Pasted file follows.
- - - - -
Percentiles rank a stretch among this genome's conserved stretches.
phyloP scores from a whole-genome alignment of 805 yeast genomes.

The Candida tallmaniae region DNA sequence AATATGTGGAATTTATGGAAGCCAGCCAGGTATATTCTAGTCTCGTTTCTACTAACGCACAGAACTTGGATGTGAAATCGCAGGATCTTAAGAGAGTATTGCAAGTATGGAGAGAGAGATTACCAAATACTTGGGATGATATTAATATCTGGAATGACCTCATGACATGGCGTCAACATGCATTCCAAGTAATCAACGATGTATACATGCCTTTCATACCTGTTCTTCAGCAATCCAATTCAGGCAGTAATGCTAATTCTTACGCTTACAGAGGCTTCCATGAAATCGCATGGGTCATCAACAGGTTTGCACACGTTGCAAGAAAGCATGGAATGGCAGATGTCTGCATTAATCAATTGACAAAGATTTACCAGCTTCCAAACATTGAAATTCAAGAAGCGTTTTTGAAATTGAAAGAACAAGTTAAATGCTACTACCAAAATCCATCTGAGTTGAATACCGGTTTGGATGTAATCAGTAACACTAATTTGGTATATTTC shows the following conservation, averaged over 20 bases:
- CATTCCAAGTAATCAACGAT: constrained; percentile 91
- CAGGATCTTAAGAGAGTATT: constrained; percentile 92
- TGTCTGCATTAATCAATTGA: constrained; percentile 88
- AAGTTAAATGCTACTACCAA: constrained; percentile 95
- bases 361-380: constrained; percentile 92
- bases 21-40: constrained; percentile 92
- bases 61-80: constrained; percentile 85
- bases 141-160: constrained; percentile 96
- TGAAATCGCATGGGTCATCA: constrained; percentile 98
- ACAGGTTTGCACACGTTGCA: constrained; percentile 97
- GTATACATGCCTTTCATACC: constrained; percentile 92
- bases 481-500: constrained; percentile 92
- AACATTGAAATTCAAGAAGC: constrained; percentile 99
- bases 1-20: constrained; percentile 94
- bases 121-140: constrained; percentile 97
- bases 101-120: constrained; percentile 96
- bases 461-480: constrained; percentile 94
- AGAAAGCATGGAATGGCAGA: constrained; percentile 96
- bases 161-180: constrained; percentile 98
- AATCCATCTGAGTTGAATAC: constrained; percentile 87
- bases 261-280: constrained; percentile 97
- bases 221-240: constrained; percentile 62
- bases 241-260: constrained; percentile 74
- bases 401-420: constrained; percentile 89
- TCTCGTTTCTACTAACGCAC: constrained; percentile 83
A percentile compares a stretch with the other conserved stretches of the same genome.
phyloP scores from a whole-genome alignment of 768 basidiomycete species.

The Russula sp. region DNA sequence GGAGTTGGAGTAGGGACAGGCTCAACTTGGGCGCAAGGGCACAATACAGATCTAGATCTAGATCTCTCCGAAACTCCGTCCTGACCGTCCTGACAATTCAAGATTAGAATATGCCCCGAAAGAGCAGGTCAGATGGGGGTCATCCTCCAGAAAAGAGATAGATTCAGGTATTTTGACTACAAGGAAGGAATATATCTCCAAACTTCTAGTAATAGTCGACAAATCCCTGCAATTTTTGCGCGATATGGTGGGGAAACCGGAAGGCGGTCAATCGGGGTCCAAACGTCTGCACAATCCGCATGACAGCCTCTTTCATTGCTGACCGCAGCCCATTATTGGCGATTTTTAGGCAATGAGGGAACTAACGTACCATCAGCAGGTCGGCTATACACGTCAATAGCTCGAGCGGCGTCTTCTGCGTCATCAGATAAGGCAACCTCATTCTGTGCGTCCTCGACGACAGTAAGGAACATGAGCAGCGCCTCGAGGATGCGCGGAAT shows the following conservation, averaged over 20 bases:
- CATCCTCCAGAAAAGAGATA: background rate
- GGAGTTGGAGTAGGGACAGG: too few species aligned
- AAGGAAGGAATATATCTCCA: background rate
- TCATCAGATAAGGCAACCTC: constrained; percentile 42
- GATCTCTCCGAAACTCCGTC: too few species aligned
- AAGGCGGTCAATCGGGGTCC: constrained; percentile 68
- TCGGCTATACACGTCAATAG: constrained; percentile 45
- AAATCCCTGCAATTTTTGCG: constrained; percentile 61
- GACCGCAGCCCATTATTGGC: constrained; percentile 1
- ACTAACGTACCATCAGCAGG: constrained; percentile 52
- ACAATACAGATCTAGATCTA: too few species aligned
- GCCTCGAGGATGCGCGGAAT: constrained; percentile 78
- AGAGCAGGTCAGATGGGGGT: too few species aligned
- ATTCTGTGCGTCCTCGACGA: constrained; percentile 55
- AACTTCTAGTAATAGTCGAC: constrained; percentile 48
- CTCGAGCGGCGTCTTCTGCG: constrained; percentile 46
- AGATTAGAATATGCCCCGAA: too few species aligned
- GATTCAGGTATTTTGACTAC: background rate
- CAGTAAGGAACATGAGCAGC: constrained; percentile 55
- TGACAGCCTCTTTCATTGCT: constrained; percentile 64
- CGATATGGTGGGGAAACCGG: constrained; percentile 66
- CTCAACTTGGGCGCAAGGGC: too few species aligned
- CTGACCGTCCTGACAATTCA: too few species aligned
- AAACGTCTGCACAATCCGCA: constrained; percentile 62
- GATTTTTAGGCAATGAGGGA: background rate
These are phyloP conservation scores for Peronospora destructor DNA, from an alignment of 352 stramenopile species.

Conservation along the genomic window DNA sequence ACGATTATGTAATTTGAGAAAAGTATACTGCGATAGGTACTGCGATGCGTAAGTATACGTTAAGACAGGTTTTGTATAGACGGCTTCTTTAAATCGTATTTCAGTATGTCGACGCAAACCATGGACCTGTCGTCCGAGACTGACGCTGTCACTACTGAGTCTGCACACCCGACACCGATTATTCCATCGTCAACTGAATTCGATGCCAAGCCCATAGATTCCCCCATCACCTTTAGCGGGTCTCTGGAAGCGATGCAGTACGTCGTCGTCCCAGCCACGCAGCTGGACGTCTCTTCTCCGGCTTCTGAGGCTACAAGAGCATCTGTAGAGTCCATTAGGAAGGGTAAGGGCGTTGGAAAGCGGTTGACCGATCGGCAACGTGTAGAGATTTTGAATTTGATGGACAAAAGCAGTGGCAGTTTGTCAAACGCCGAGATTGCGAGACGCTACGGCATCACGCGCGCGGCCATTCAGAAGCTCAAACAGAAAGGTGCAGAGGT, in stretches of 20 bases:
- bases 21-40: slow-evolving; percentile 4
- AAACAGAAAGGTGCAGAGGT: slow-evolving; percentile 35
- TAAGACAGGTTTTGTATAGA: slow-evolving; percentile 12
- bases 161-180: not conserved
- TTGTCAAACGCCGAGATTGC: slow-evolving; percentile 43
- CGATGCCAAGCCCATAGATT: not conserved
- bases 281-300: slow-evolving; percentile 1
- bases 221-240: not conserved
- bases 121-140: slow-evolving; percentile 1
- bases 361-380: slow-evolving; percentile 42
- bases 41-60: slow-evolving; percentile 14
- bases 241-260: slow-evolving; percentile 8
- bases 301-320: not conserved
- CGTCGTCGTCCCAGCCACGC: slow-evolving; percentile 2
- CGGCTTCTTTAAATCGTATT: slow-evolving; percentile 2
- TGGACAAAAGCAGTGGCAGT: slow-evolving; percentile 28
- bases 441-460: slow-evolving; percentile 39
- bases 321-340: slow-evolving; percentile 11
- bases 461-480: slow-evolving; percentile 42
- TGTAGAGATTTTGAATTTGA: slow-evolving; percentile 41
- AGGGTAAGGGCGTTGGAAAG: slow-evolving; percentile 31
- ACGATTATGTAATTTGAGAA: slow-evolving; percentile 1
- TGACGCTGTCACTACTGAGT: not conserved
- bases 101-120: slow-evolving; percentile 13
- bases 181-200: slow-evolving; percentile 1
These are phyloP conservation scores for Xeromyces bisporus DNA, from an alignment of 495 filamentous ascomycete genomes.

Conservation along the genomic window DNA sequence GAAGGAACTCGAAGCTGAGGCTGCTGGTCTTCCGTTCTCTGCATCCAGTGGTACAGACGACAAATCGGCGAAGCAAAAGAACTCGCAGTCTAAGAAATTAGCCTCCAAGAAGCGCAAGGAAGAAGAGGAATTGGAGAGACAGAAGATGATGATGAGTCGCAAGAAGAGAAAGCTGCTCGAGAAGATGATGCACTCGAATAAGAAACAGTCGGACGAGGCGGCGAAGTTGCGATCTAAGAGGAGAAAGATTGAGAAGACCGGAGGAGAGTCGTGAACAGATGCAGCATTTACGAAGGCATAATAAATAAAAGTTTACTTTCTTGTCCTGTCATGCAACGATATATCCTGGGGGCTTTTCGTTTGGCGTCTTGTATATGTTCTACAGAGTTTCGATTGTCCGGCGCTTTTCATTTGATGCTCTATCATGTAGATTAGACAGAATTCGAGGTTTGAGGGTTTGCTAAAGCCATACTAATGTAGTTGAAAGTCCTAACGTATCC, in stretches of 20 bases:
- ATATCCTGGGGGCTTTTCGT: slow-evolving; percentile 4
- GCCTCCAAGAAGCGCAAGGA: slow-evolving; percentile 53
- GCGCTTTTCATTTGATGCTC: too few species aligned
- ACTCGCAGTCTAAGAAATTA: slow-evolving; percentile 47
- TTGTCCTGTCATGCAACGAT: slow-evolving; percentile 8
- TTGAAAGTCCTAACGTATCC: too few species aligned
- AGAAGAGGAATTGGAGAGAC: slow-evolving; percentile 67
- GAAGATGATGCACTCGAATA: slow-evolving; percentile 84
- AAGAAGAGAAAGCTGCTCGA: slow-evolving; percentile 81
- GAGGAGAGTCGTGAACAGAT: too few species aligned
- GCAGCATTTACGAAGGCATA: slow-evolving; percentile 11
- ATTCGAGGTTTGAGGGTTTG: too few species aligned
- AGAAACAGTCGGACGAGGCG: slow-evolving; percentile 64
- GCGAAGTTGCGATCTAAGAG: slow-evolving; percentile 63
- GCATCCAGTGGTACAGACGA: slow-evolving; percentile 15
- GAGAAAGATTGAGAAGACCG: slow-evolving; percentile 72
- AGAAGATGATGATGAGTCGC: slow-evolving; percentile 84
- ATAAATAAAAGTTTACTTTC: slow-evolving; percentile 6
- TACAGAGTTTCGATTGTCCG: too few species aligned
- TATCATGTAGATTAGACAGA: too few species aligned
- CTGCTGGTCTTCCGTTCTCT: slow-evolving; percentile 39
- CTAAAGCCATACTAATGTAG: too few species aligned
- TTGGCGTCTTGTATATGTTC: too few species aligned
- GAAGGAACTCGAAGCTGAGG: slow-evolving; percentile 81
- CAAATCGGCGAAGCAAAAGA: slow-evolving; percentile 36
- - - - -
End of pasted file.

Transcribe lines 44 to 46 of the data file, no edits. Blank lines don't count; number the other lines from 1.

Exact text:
- AGAGCAGGTCAGATGGGGGT: too few species aligned
- ATTCTGTGCGTCCTCGACGA: constrained; percentile 55
- AACTTCTAGTAATAGTCGAC: constrained; percentile 48